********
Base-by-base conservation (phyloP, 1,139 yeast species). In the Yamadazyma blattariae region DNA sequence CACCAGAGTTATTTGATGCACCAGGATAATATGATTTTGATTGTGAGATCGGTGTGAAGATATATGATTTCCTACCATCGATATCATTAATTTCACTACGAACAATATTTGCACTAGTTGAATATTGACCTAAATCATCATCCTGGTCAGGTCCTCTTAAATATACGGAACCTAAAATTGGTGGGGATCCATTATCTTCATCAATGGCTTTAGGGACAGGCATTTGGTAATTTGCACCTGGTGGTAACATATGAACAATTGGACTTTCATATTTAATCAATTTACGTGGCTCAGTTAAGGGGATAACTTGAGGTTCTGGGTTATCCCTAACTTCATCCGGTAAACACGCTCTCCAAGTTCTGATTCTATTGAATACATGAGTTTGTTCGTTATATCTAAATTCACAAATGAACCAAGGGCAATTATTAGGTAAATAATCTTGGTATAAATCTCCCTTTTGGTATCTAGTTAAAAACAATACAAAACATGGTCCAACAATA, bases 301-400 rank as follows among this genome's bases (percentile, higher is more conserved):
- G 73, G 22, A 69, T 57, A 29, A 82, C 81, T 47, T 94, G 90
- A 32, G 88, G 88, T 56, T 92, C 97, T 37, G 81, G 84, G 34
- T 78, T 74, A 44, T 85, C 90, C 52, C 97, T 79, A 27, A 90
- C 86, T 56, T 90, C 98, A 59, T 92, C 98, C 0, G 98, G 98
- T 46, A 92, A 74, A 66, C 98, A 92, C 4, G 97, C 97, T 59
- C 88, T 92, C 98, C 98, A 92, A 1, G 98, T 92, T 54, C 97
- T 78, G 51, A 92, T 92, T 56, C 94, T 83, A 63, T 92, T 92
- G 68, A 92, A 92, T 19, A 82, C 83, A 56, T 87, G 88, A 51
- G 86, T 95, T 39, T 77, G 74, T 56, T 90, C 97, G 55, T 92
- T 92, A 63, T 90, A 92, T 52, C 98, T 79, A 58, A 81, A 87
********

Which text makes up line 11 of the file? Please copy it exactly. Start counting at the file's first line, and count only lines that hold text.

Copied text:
- T 92, A 63, T 90, A 92, T 52, C 98, T 79, A 58, A 81, A 87